When we imagine someone languishing in a rocking chair most of us likely conjure up an image of a senior citizen. However, I have to say that the elders I visit as a pet therapy volunteer often show more “oomph” for life than a lot of us youngins do.  

I am going to explore some golden age wisdom in this brief article and leave you with two (2) suggestions. Don’t automatically ignore this post just because you are in your 20s. 30s or 40s. Time passes very quickly, and while I am now 53, it often feels like it was only yesterday that I was 25. 


Let me tell you, there is nothing like spending a little time with people in their 80s and 90s to help us gain a little perspective. Of course, not all oldsters are happy. Some of them are as miserable as they probably were back in the day. But the ones I am fortunate to spend time with are generally content. They show up for pet therapy so that says something.

These wonderful people worked hard, raised families, and often survived great hardship. Today, many of them are managing serious health concerns and coping with the regular loss of friends and family to death. These older folks reminisce about the past but they also speak about their plans for the future. Future goals may not involve crazy big dreams but they do involve planning for the things that bring them joy. Joy might be found in an activity, a shared social time with family or friends, or even a special treat. Many of them are concerned with making their last years meaningful.

The ones who are happiest likely exhibited personalities of resilience and openness at an early age. You may remember that in the blog article “Are you still like the 16-year-old you?” I suggested that there is a pretty good chance that who we were at 16 will be amplified by the passing of years. However, I also stated that we do not need to buy into the notion that our personality is set in stone. 


Beyond innate tendencies, the world around us plays a huge role in how we come to see ourselves. 

But we do have a choice in terms of our worldviews and the habits we develop. Seeing our personality as malleable allows us to begin choosing thoughts, feelings, and behaviors that are consistent with what we want to create for ourselves in the time we have left. Deciding to have more “oomph” in our lives must be seen as a choice.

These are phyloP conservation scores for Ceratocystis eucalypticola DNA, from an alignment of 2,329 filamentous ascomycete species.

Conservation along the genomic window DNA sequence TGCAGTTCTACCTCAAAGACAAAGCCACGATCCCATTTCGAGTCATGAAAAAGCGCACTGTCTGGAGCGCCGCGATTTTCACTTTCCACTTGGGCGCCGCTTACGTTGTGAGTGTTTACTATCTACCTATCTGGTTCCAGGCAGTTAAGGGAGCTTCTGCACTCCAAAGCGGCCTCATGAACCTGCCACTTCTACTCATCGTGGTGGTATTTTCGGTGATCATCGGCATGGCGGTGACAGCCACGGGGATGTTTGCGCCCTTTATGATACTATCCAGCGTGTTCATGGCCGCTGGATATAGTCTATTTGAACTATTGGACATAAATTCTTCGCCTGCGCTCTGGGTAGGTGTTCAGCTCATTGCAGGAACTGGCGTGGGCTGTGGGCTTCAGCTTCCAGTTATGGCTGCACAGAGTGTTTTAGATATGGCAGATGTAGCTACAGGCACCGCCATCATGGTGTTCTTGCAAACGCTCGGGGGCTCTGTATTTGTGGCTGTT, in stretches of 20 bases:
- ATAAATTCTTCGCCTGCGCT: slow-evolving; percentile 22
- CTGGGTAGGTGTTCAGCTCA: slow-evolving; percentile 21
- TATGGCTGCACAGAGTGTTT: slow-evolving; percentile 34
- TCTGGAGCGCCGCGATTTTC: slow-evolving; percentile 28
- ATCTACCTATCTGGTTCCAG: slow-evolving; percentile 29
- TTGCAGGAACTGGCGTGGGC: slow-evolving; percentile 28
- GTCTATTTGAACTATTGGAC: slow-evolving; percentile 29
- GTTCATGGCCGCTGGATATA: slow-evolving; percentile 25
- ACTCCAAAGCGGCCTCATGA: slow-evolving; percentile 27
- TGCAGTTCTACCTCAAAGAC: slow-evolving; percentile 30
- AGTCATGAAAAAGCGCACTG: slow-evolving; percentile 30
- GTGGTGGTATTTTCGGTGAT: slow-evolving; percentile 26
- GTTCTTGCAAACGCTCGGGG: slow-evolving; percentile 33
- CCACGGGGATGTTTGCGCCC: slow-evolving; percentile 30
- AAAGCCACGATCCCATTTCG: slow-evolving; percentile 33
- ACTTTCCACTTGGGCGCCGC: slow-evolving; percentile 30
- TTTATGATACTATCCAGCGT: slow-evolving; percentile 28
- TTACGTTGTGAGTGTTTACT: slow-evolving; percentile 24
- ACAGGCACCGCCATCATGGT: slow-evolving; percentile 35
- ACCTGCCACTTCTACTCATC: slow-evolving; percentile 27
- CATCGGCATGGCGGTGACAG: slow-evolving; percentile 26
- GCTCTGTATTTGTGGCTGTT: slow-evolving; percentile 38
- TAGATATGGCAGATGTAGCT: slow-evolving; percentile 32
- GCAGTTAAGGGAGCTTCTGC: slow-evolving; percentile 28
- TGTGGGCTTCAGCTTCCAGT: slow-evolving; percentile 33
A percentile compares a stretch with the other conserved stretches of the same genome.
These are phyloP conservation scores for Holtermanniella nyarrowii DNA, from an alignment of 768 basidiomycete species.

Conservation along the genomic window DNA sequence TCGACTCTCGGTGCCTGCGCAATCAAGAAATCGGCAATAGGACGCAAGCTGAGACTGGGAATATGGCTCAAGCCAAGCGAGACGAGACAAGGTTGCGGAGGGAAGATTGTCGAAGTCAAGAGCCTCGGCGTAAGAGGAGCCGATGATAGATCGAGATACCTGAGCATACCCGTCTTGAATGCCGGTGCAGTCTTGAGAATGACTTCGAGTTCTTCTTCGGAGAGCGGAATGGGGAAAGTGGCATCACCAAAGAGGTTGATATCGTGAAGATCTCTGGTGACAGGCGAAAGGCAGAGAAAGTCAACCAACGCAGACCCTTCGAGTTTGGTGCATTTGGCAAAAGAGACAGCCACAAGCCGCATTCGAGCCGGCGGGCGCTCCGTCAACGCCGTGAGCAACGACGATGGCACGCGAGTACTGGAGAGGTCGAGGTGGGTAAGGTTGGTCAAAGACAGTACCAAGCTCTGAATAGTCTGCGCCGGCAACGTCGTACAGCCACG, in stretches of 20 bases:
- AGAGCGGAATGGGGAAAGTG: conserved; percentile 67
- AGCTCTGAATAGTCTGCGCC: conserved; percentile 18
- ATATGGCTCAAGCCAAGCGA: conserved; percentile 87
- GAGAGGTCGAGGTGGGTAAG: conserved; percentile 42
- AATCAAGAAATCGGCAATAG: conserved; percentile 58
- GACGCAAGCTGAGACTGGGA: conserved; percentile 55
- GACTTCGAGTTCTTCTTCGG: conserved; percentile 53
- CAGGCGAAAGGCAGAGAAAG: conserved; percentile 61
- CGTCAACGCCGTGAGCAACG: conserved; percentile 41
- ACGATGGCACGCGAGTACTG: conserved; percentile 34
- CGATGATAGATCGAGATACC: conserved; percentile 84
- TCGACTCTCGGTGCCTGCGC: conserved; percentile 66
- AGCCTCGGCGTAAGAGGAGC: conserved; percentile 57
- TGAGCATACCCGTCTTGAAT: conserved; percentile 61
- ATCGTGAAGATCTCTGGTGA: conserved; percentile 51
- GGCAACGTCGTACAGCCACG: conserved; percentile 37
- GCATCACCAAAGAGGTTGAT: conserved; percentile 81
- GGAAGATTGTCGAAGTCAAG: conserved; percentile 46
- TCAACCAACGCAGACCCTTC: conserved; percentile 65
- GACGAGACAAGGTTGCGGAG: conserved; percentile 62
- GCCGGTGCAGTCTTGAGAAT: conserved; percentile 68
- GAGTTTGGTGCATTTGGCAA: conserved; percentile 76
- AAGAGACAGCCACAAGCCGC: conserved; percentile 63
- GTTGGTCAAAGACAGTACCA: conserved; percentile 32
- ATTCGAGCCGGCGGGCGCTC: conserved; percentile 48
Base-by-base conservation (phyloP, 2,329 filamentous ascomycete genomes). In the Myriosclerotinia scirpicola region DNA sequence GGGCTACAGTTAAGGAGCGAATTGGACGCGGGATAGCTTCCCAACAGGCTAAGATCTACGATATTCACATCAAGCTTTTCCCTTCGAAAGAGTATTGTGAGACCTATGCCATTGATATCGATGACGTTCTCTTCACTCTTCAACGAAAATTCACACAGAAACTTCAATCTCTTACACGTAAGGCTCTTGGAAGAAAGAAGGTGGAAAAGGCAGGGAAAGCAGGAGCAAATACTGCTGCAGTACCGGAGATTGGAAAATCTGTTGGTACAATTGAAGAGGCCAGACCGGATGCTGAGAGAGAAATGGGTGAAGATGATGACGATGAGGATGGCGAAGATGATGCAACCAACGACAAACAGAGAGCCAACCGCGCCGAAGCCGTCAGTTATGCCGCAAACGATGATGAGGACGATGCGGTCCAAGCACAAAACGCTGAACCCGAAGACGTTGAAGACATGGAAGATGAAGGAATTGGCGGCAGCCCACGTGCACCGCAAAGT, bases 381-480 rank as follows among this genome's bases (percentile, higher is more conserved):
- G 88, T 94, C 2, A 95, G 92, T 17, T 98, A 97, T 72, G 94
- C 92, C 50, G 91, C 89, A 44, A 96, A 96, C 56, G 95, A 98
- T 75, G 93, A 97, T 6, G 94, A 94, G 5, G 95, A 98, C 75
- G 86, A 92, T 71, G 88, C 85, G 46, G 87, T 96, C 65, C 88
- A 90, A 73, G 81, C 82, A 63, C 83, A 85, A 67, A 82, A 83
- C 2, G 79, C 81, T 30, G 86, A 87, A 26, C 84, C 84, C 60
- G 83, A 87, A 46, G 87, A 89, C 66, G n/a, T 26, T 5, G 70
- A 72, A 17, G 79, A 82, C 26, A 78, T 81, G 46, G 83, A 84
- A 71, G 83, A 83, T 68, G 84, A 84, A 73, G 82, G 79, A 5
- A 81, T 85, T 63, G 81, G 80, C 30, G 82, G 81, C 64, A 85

It seems to me that the happiest seniors have chosen to be in control of their thinking. How do you go through war, lose loved ones, go bankrupt, learn to cope with a failing body, and yet still manage to find beauty and purpose in today? This is a chosen mindset. And today I am choosing to call this mindset “oomph.”


Stay active, move your body, continue to learn, be curious, ask questions, care about the state of your relationships, invest in your physical health, and spend time doing things that bring you joy.

This seems to be such a simple recipe for a good life and yet too many of us sleepwalk through our days, allowing the internal robot and past programming to wreak havoc. So many people languish under the heavy burden of anxiety, depression, anger, and addictions because:

  •  we get caught up in the idea that life has not turned out the way we expected or wanted it to. 
  • we think that something outside of ourselves will save us 

This type of thinking drains our “oomph” and puts us in a victim position. We need to face the reality that life does pass by so very quickly. The happiest seniors value the time they have left and we should too. If we are languishing in the rocking chair of life, we need to make some changes. 

To have more “oomph” we need to move our bodies (yes, I already said this earlier), listen to music, enjoy delicious healthy food, spent time with people who care about and support us, get outside and feel the air on our skin, and celebrate the fact that we still have time to: 

  •  manage or change our expectations about who we want to be and what we want to accomplish
  •  look within and reconnect with how powerful we are


Here are the two (2)suggestions I promised:

1. Spend 9:50 mins listening to "Stress-one day at a time & dirty feet." If you prefer, you can read the post. 

2. Spend 17:21 mins listening to "A better eulogy with start, stop, and continue." Again, if you prefer, you can read the post.

Terri Lee Cooper MSc. RSW